Close results were obtained by Nikulshin et al. [48,49,50,51,52,53] when (NH4)4[Ni(OH)6Mo6O18] salt was used as a precursor. The obtained NiMo6(S)/Al2O3 catalyst had higher activity in thiophene HDS [53], DBT HDS [52] and diesel hydrotreating [48,49,50,51,52] compared with conventional references.

These results appeared promising concerning the efficiency of Anderson-based hydrotreating catalysts compared to conventional ones despite the low Co/Mo ratio, and thus encouraged studies aiming to increase the metal/promoter ratio.

3.2.3 Influence of the Co(Ni)/Mo ratio on the CoMo6/NiMo6-based catalyst

Cabello et al. varied the Co/Mo ratio in CoMo6/Al2O3 catalysts by co-impregnation of alumina with CoMo6 and (NH4)6[TeMo6O24]·7H2O (TeMo6), the Mo amount being kept around 8% [54]. The Anderson phase of Te was chosen because of its good solubility and because no promoting effect of Te was observed in hydrotreatment. Both Anderson structures were adsorbed on the alumina during the equilibrium impregnation of the support. Increasing the Co/Mo ratio from 0 to 0.15 by varying the quantity of TeMo6 added to CoMo6 led to an increase in the HDS of thiophene and HYD of cyclohexene, the higher conversions being obtained for a Co/Mo ratio of 0.15, corresponding to that of the pure CoMo6-based catalyst.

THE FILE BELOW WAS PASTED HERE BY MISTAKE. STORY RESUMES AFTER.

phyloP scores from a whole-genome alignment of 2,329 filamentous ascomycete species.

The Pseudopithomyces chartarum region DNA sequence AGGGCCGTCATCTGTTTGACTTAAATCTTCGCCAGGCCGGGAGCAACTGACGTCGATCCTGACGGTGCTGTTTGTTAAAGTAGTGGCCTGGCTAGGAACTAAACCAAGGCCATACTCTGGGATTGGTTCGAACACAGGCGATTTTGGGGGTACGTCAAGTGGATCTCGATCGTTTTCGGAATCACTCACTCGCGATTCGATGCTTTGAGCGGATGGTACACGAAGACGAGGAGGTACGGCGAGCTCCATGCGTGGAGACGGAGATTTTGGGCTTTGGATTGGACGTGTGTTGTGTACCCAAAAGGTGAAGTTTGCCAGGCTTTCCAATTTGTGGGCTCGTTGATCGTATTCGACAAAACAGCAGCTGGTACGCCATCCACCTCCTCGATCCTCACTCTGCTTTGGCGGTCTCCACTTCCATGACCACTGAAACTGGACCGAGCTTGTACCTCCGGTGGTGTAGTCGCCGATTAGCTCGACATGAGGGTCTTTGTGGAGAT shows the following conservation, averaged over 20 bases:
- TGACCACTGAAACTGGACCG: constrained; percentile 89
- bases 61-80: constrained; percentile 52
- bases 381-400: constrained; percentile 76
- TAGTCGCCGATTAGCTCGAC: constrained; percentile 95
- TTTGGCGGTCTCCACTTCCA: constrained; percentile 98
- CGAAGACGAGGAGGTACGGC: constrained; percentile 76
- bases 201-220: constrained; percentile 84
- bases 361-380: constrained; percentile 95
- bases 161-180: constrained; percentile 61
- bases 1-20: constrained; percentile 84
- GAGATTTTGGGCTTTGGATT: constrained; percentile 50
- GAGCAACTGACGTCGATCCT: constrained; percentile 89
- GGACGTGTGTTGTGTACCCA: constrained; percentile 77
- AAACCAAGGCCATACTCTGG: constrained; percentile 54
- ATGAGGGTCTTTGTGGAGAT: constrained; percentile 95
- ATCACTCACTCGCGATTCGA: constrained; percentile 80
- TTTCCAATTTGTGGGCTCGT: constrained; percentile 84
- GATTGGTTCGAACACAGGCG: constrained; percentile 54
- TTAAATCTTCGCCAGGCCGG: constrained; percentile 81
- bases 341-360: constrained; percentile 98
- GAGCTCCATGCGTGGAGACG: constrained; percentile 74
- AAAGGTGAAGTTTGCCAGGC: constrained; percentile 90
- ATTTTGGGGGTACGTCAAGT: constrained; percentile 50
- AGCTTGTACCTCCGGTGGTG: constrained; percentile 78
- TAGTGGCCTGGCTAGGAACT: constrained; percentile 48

Palcheva et al. thus considered to increase the Co/Mo ratio above that imposed by the stoichiometry of the salt, up to a Co/Mo ratio of 0.68, by the addition of variable amounts of cobalt preliminary loaded on the alumina support [55]. On a CoMo catalyst with 12 wt% Mo, an optimum in both thiophene and 1-benzothiophene HDS is obtained for a preliminary incorporation of 1.3 wt% Co in the support, corresponding to an optimum Co/Mo ratio equal to 0.27. The authors assumed that cobalt species present on the support are exchanged during impregnation with the ammonium ions of the heteropolyoxomolybdate and occupy the counterion state, being thus available to form an additional CoMoS phase during sulfidation. This was supported by the absence of cobalt aluminate in the catalyst. When still increasing the Co content, the extra-added cobalt is not in the decoration position and participates in the formation of other cobalt compounds, leading to lower efficiency in HDS reactions.